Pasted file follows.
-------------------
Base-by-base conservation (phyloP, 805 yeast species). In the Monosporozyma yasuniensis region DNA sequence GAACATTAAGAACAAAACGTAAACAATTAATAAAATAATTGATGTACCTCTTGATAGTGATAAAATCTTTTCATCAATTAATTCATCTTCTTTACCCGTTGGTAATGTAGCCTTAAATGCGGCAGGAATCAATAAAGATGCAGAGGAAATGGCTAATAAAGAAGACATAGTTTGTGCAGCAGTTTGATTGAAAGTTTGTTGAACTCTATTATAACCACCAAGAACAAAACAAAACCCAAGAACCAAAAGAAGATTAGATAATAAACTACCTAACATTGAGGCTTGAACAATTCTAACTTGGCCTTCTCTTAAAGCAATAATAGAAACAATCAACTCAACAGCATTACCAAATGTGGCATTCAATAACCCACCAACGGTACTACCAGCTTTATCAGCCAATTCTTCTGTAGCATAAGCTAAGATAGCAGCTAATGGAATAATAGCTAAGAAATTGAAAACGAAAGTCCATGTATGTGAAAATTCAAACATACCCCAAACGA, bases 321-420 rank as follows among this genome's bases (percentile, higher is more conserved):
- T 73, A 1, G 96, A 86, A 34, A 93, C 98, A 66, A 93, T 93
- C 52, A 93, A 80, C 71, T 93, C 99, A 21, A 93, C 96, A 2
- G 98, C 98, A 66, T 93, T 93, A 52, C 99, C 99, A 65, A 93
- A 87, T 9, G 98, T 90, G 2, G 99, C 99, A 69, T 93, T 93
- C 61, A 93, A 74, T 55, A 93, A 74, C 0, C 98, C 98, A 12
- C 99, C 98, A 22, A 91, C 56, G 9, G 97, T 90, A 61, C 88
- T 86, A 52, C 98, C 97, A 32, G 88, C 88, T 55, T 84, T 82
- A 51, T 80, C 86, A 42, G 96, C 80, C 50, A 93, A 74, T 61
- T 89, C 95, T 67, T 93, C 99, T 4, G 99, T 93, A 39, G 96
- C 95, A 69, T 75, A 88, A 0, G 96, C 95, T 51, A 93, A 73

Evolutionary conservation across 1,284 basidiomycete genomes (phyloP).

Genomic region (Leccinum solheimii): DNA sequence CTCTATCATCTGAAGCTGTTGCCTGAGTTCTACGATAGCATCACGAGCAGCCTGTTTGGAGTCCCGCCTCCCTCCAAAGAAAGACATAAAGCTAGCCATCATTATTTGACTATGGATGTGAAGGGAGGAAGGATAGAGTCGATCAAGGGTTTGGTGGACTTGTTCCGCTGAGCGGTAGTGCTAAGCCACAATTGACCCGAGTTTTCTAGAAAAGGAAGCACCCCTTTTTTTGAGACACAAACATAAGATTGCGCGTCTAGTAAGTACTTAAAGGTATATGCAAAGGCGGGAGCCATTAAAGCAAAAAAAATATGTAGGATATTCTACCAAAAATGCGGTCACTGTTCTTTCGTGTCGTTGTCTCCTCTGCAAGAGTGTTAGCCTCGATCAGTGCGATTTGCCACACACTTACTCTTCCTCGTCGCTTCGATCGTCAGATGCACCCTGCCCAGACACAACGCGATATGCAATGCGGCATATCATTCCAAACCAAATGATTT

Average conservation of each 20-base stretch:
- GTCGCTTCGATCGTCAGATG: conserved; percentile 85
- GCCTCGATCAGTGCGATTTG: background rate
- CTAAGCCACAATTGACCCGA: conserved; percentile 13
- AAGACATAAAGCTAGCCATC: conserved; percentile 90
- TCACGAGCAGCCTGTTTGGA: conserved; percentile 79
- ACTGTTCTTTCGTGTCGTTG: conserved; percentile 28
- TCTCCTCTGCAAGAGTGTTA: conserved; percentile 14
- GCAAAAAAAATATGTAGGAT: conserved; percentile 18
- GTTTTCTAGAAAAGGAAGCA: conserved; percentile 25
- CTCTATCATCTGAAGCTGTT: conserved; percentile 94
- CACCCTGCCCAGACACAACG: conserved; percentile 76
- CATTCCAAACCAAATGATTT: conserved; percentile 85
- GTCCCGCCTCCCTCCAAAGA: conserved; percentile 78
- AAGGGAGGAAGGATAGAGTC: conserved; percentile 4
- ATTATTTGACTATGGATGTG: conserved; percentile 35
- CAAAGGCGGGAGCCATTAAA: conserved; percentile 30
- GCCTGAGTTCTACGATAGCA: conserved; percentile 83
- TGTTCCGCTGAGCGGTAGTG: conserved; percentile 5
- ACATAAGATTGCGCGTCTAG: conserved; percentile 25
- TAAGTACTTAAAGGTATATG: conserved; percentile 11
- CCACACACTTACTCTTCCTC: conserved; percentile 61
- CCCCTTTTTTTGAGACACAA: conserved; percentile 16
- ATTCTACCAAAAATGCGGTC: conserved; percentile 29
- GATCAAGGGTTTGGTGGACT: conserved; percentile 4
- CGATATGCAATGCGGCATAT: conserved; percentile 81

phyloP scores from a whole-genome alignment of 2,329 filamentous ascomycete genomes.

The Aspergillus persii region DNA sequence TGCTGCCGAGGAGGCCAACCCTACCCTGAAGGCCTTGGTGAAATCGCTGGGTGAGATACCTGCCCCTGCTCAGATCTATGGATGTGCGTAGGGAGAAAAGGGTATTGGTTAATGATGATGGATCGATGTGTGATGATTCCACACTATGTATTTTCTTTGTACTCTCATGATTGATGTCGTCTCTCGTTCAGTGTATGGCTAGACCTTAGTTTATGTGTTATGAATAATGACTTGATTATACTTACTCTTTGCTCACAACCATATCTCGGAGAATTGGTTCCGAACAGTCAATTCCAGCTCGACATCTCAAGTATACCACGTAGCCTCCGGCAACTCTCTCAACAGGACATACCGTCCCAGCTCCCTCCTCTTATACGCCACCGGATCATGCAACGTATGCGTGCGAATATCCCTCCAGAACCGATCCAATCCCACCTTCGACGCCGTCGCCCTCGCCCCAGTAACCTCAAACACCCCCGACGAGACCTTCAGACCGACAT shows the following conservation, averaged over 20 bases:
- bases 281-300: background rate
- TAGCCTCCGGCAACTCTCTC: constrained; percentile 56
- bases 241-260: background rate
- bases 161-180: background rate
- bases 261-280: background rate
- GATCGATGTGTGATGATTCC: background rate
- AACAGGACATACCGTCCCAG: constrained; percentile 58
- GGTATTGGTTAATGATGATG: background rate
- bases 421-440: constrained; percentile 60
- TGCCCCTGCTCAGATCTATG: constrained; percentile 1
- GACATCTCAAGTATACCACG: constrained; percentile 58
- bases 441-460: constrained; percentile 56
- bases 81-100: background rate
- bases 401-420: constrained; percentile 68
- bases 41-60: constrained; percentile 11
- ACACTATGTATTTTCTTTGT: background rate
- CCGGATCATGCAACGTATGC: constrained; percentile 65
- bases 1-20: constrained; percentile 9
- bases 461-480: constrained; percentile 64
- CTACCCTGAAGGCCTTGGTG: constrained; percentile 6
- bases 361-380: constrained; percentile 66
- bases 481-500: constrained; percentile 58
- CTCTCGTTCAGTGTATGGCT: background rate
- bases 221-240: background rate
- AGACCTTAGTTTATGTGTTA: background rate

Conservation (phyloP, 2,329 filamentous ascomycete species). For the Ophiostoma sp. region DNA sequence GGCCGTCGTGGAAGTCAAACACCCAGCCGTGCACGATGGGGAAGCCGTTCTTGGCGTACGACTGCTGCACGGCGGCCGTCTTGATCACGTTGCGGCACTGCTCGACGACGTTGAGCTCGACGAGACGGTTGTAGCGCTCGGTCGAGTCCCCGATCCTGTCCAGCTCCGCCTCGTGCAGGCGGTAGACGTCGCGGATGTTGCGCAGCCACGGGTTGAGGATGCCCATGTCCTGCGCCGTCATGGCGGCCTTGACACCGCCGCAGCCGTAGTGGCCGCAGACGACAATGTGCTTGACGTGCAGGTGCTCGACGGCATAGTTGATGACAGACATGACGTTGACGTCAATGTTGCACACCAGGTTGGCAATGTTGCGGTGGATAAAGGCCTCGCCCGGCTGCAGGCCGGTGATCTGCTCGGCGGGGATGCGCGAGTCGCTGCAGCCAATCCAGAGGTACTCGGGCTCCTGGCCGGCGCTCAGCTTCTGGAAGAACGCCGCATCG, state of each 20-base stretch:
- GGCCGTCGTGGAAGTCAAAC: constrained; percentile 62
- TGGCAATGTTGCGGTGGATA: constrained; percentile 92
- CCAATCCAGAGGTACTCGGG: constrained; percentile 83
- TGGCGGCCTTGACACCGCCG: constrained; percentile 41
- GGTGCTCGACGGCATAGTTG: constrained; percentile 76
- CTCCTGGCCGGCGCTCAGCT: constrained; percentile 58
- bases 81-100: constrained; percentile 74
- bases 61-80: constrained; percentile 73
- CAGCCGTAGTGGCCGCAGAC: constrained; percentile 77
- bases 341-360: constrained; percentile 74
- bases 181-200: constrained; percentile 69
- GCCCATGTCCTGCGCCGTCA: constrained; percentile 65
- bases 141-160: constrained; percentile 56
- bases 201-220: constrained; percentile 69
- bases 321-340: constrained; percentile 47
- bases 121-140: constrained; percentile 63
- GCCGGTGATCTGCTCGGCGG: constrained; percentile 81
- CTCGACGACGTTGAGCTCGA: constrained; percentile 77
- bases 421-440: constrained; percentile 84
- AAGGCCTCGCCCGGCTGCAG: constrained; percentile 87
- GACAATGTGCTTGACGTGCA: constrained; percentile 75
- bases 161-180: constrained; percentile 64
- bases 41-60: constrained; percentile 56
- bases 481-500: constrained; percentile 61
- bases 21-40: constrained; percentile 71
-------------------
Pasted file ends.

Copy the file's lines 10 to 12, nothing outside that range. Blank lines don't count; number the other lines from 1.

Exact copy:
- T 89, C 95, T 67, T 93, C 99, T 4, G 99, T 93, A 39, G 96
- C 95, A 69, T 75, A 88, A 0, G 96, C 95, T 51, A 93, A 73

Evolutionary conservation across 1,284 basidiomycete genomes (phyloP).